Concerns that hybrid working will negatively impact collaboration are often backed up by evidence that homeworking, during lockdown, has dented productivity. But hybrid working in the broadest sense is about working part of the week from the office and part of the week from home. So far, very few companies have returned sufficient numbers of people to the office in a hybrid pattern for enough time to have been able to adapt to this new style of working.
What is becoming clear as far as hybrid working is concerned, is that the flexibility employees want depends on the agency they are granted to exercise it in a way that best fits them. In other words, it’s conditional upon autonomy.
Red flags about hybrid working damaging collaborative cultures because they hinder in-person interaction are based on flimsy logic. Cultures vary widely across different firms and are heavily influenced by leadership behaviours and practises.
The accelerated transition from co-located office workers to distributed teams presents a conundrum to employers and business leaders who view the downgrading of the office as a loss of control and are reluctant to experiment with new ways of working.
Command structures need to embrace not resist employee autonomy
But as technology evolves, the most profound and initially destabilising change that comes with it is likely to be the transition from centralised organisations and services; away from a command structure and one main boss, to decentralised ones where notions of control will require a wholesale rethinking.
The world of work is reassessing a legacy of ‘presenteeism,’ and is acclimatising to more distributed working where flexibility and hybrid working are dominating the future of work narratives. Together, these words have taken over the way we speak about work and constitute a series of new ways to think about a more harmonious integration of work and life.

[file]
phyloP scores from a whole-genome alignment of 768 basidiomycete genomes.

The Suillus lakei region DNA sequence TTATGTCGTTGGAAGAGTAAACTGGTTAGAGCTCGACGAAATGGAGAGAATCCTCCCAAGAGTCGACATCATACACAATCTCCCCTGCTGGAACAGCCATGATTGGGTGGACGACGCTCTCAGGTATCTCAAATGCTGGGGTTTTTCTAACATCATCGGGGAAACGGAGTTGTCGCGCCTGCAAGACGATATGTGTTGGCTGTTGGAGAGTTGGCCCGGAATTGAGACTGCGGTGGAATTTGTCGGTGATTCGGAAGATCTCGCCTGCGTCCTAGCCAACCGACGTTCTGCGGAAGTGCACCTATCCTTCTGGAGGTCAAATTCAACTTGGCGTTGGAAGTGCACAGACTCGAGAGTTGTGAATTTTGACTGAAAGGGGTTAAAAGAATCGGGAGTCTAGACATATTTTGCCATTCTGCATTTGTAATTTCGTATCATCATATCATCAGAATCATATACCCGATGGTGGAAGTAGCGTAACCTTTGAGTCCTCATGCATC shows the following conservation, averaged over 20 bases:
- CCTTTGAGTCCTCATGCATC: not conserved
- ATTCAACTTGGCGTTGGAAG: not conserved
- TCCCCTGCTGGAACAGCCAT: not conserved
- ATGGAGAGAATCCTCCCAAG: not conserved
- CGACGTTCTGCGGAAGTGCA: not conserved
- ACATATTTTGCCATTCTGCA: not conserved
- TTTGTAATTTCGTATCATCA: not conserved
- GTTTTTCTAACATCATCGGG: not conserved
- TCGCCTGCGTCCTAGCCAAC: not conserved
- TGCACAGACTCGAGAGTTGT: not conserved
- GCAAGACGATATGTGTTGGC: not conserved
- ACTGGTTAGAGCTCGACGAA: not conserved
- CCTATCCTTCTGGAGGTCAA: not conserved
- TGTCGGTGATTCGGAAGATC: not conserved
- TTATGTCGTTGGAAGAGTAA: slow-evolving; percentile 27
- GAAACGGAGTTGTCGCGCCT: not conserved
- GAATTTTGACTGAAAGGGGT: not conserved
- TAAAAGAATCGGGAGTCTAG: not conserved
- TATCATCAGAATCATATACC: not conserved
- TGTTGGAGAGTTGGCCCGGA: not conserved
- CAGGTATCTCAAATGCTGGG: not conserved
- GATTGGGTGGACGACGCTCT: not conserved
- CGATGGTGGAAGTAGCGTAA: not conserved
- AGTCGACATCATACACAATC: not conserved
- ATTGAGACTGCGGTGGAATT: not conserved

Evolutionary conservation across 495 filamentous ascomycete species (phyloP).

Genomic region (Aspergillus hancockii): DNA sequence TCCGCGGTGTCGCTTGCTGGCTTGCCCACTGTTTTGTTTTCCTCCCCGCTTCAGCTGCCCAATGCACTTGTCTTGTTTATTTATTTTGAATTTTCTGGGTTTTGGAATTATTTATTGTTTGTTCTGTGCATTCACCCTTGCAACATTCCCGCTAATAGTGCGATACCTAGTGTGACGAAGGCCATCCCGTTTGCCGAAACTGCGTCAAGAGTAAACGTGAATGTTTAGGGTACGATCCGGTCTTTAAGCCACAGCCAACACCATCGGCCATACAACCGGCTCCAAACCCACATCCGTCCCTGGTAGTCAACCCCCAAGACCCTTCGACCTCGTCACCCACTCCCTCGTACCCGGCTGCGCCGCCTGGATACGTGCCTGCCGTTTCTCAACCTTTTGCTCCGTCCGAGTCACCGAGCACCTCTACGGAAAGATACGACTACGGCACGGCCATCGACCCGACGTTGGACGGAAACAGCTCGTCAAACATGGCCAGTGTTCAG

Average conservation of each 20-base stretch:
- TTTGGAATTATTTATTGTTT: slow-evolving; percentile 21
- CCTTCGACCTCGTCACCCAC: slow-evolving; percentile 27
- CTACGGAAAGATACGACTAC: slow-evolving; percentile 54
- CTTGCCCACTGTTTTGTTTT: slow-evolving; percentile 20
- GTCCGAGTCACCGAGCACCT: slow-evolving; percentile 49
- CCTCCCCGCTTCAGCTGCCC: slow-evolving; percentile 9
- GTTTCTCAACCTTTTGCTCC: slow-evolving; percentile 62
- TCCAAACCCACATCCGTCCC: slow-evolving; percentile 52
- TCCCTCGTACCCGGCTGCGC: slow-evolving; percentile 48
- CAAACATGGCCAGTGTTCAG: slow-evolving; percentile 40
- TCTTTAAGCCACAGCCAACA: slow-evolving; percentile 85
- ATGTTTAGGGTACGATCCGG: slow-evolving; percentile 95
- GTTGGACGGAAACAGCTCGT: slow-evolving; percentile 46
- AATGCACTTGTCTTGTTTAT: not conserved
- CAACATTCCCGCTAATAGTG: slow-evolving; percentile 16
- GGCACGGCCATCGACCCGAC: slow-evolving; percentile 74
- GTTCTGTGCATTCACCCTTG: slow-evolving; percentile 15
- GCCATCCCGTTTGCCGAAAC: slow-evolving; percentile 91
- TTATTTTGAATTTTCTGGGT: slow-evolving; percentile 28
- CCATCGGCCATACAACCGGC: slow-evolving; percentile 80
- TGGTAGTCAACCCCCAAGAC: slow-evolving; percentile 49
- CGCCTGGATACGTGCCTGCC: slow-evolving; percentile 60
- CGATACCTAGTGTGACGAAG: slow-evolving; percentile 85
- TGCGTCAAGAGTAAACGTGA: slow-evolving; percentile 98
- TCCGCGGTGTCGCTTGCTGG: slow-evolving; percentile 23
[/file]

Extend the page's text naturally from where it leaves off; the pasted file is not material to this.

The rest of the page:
Different interpretations of flexibility are already arising. For some, it means ‘the ability to connect and get work done from anywhere,’ while to others it means ‘working from home a couple times a week.’ Employees and employers are defining how flexibility works for them in different ways.
The benefit of flexibility is that it is not uniform. Within the context of hybrid work, the easiest way to distinguish different hybrid models is not necessarily by where an employee is working or when, but by the degree of autonomy they are given to decide this independently.
Autonomy is key to motivation and productivity
Employers must now realise that far more work can be done at a distance than they previously chose to believe. Work is not a place - work is different activities that can be done effectively in different locations. Autonomy to decide how best to execute is an indispensable component of motivation and a key driver of performance. And more employees desire it. A recent hybrid working study of over 5,000 knowledge workers around the world that looked at what they wanted from their future work arrangements revealed that 61% would prefer if management allowed them to come into the office when they need to and work from home when they need to.